Cupping Skills Exam

Time: 4 Tests, 60 Minutes each
Passing Score: 80% (86 Points)

The core of the Q Grader course are its four cupping flights. Each flight includes six coffee samples and one reference set used for discussion and calibration before exam time begins. These include tables of:

  • Central American coffees
  • Asia/Pacific & Indonesian flight
  • East African and one of
  • all dry natural processed coffees.

Origins shown above are in no particular order. Courses conducted in a coffee growing countries substitute one of the standard flights for a domestic flight.

To prepare, be familiar with SCA’s cupping protocols. Have some experience cupping coffees from all major world origin groups before taking your Q course exam. Be able to identify and grade cup characteristics, as well as record your findings correctly on the SCA Cupping form. For a detailed explanation of how to use the form and tips on how to cup coffee, check out the online Q prep course offered by Boot Coffee. Purchase cupping supplies from Prima Coffee here.

Team up with other experienced cuppers and hold tastings regularly — if this is not already a part of your normal daily job or routine. The goal is to become familiar with the wide variety of characteristics associated from different origins. This is particularly important for cuppers who work in a coffee growing region. Those living in coffee growing regions rarely have the opportunity to taste coffees from elsewhere.

At the end of each flight, scoresheets are entered into a spreadsheet. The spreadsheet applies mathematical formulas to calculate your performance, which is not public information. Coffee sensory characteristics are graded on the scale of 6-10 for each attribute (fragrance/aroma, flavor, aftertaste, acidity, etc.) in quarter point increments, leading to a unique total point score.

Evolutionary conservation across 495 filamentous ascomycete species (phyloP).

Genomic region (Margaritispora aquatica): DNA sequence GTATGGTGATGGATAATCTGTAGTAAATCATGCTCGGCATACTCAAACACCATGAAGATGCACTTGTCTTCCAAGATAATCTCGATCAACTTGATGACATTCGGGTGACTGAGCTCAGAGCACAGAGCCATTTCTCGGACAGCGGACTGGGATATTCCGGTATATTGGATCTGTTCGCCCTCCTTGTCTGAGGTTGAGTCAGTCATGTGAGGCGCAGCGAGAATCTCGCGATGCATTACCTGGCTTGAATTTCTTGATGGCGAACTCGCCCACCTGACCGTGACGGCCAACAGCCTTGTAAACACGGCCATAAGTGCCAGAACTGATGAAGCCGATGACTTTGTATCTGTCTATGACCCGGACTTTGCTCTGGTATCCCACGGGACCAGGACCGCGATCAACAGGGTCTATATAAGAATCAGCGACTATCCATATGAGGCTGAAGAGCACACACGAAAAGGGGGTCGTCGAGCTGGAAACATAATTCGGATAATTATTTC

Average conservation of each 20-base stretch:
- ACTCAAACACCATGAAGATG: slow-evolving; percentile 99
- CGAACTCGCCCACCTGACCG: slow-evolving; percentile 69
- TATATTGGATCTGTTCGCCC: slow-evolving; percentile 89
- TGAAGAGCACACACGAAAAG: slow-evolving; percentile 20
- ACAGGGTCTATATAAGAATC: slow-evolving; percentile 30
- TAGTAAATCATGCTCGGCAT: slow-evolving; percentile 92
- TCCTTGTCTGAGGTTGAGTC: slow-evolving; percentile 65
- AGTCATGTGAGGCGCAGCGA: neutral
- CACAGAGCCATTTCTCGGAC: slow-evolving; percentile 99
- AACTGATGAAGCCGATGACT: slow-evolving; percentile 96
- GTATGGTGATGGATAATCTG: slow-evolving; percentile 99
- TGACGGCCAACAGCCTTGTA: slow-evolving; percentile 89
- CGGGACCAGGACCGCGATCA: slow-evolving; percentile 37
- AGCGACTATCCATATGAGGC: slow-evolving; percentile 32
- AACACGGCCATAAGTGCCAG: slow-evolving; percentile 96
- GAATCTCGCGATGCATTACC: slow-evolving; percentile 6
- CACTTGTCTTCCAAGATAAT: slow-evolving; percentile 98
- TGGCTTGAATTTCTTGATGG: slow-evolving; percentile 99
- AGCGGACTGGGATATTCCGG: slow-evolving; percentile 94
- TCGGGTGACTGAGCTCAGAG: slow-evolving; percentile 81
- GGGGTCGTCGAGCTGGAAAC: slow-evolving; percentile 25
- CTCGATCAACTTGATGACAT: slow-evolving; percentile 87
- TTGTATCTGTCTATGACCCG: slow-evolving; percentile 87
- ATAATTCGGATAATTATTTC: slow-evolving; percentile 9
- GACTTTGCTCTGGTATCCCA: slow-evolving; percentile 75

Although it is possible that one coffee sample may be evaluated as having all characteristics graded at the exact same, e.g. “7.0” score, it is not frequent. Cuppers who rate all characteristics as being equal are generally unsure of their performance or otherwise aiming for the statistical middle in a group of cuppers. Cuppers scoring coffees this way will fail and be asked to retake the exam. The same is true of those who are unable to correctly complete a scoresheet and those who fall too far out of calibration.

Calibrate with your fellow cuppers and instructors and avoid lazy or safe harbor cupping. Experienced cuppers with exposure to many coffee origins and familiar with the SCA form should pass without much difficulty.